Marketing food in Britain has become increasingly complicated, as concerns about childhood obesity, increasing commodity prices and the power of celebrity have changed the communications landscape. These combined factors meant that, by 2006, McCain's ovenable chip brands (HomeFries and OvenChips) were suffering from serious perception problems. Alongside facing waning consumer demand, McCain was hit from the supply side as potato prices rocketed. The company's short-term revenue and long-term prosperity were under threat. Against this backdrop, it developed the "It's All Good" campaign. This aimed to change consumer perceptions about the company, distance the brand from the junk food sector, and reframe how consumers saw McCain and its products. Communications drove a steady and significant increase in consideration, which in turn secured increased sales, achieving revenue ROMI of £1.53 and a profit ROMI of £1.07 in the short term. Moreover, the advertising helped McCain decrease its dependency on price promotions, and provided an opportunity to expand into new markets.
Heinz Beanz Snap Pots – Growing value in the beans market: not so eazy beanzy
Peter Wilson and Louise Cook, Institute of Practitioners in Advertising, IPA Effectiveness Awards 2008
In September 2007, Heinz launched Snap Pots, a new range of microwaveable baked beans. The launch was a response to the Heinz master brand's efforts to add value to its overall portfolio, in what was a challenging grocery market.
In September 2007, Heinz launched Snap Pots, a new range of microwaveable baked beans. The launch was a response to the Heinz master brand's efforts to add value to its overall portfolio, in what was a challenging grocery market. Household penetration of beans was reaching saturation point and frequency of consumption was also declining; consequently, there wasn't an obvious gap in the market. The first half of the launch campaign was heavily promoted, building distribution and driving sales. The 'Eazy Beanzy' TV campaign that was employed in the second half of the launch helped Snap Pots maintain a value share at over 4% even after the campaign's completion, comfortably beating the target of 3.3%. Econometric analysis demonstrates that the TV campaign generated impressive additional sales, as well as adding growth to a very established category and improving perceptions of Heinz Beanz overall, while minimising cannibalisation of the master brand. Most importantly of all, communications helped Snap Pots build value into the Heinz Beanz brand as a whole by trading at a price premium: the share achieved during and since the TV activity has been at a significantly higher price.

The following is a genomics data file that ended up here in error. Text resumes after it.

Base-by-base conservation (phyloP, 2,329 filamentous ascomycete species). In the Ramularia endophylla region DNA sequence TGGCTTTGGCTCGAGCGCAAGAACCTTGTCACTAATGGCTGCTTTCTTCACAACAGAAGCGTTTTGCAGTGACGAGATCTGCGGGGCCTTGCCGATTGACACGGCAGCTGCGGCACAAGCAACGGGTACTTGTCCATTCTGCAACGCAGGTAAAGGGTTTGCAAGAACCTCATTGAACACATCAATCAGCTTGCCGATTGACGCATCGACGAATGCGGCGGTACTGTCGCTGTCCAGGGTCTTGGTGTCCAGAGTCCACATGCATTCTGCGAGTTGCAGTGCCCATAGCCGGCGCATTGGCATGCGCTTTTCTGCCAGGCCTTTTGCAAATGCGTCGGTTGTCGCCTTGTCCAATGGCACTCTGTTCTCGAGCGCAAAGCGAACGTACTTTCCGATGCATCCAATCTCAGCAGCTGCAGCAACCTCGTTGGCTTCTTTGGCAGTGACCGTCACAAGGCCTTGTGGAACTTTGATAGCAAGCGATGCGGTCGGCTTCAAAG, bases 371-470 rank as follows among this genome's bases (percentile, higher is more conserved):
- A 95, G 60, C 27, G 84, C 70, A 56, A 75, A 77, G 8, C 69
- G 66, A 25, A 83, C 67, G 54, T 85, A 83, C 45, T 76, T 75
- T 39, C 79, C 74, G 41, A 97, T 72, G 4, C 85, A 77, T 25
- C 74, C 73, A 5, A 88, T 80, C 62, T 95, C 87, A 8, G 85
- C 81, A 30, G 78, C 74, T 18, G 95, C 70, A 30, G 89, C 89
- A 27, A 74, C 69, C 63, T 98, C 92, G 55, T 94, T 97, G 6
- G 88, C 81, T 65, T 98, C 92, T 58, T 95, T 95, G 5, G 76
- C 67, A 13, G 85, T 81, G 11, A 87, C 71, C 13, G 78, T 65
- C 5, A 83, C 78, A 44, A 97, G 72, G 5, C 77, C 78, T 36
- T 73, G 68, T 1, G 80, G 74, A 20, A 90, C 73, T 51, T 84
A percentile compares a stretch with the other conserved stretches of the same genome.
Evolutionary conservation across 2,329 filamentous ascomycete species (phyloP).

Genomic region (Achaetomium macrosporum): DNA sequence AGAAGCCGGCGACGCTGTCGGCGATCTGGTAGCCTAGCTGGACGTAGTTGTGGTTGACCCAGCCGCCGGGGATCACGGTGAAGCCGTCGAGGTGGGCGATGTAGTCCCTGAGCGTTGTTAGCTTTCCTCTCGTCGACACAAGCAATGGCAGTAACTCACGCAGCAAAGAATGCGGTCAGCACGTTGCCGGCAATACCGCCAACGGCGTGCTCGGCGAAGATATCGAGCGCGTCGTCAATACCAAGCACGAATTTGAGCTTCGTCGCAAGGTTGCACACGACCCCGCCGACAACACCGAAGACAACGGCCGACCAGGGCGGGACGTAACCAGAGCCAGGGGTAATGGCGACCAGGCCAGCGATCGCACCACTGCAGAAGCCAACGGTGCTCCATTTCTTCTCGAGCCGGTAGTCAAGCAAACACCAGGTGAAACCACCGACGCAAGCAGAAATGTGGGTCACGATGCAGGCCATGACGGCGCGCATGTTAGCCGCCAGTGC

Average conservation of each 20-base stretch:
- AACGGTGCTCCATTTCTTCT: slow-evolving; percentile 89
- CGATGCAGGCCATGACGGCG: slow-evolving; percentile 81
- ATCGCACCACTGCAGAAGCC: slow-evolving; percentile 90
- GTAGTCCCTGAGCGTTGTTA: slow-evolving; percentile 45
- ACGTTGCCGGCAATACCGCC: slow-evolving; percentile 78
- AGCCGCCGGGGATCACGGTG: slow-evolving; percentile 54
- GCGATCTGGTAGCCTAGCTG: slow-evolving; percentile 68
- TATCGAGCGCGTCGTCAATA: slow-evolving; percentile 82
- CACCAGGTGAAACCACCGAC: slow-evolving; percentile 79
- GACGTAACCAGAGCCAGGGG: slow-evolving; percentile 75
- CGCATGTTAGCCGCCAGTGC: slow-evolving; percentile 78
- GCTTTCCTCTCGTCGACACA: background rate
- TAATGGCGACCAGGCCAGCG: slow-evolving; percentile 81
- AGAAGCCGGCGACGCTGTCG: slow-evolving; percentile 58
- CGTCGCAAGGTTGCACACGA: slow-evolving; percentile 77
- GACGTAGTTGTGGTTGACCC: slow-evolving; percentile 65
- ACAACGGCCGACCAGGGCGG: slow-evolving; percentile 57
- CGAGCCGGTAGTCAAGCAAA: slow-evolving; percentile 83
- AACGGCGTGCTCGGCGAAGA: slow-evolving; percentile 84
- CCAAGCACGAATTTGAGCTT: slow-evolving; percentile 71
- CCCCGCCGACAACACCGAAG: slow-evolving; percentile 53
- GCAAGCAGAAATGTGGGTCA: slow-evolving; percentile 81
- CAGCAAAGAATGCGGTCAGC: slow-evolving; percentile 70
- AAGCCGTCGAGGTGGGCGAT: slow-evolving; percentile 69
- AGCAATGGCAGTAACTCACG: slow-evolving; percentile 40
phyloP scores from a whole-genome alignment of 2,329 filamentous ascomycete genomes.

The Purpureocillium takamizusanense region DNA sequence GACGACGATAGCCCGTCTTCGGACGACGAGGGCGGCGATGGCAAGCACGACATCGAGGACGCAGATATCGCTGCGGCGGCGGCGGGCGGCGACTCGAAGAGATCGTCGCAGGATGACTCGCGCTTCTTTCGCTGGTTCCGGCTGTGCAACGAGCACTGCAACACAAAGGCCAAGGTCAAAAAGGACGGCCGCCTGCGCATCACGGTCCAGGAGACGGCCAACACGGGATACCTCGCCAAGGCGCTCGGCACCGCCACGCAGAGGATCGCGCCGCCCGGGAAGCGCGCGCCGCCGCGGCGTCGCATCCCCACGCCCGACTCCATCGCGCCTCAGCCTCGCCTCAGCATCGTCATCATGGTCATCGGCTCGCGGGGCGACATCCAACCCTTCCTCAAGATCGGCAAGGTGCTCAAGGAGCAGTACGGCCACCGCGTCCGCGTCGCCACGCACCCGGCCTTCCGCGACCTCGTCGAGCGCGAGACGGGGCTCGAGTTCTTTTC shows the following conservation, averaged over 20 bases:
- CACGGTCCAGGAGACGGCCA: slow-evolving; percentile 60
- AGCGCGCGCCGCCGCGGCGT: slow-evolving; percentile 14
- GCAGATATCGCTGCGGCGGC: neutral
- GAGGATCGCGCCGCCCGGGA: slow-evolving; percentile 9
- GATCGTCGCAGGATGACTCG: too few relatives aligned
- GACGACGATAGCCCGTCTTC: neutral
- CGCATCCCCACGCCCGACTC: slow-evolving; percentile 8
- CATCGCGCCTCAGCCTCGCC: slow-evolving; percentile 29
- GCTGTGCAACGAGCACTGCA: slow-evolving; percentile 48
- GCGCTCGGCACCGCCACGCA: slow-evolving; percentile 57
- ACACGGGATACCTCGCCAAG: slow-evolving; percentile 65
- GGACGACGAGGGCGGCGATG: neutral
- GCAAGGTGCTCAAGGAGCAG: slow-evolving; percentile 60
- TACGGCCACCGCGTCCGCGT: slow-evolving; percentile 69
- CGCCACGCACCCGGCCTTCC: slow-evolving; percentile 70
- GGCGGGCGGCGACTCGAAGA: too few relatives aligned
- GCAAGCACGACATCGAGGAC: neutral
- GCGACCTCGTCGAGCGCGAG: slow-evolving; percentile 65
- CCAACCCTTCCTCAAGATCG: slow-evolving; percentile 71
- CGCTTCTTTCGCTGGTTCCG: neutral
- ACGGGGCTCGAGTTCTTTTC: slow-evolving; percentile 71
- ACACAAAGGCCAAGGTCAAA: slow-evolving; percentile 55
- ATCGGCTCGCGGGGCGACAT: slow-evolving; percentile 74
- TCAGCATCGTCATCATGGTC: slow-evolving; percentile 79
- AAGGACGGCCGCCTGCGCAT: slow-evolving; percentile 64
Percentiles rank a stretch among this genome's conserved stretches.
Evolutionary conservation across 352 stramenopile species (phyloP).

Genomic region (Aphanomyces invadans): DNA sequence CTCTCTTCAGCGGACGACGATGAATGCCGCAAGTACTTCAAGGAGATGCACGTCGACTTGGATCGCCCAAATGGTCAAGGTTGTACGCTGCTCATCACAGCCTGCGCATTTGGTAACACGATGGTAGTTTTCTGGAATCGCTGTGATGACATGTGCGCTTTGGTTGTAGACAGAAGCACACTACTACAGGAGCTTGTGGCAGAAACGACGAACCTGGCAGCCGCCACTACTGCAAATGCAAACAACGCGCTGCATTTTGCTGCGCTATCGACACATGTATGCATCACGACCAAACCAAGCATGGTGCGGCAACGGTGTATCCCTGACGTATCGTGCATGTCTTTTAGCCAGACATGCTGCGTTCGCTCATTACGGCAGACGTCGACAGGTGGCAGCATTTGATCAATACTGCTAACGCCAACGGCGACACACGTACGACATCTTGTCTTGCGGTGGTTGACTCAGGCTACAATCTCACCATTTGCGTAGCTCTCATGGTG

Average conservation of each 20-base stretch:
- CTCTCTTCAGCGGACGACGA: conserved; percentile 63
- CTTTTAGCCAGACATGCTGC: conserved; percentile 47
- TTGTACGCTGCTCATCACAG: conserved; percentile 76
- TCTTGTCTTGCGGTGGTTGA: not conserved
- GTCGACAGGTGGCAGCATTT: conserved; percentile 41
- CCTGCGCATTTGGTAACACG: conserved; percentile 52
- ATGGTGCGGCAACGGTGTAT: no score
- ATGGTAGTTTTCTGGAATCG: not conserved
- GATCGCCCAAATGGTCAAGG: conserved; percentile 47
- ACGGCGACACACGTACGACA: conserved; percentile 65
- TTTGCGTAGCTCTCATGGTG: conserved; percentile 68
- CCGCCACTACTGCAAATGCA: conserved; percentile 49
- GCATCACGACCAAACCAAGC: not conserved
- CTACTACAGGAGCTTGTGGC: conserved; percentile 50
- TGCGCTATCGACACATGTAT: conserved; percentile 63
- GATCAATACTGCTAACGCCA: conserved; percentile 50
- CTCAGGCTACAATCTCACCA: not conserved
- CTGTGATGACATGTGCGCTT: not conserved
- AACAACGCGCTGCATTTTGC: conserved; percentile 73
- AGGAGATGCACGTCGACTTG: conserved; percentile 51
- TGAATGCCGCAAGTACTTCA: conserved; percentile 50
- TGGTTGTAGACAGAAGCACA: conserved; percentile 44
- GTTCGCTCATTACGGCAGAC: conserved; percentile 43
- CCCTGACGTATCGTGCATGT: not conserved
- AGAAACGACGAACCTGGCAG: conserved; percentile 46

Birds Eye - Breaking through the glass ceiling
Steve Mustarde, Account Planning Group - (UK), Gold, Creative Strategy Awards 2007
When BBH won the Birds Eye business the frozen food category was in long-term decline. Planning helped the brand Birds Eye find the road to recovery by first identifying that the root of its woes was consumer perceptions, not of the freezing process, but of the food it froze.
When BBH won the Birds Eye business the frozen food category was in long-term decline. Planning helped the brand Birds Eye find the road to recovery by first identifying that the root of its woes was consumer perceptions, not of the freezing process, but of the food it froze. The subsequent creative work was well received but did not rejuvenate brand sales as much as expected. Planning found that consumers' perception of frozen food was that it could never be as high quality as fresh or chilled food. The strategic response was to explicitly compare frozen against fresh and chilled food. The resultant 'Truth' campaign affected a sea change in perceptions of both frozen food and the Birds Eye brand, with sales of Birds Eye frozen fish enjoying immediate strong growth.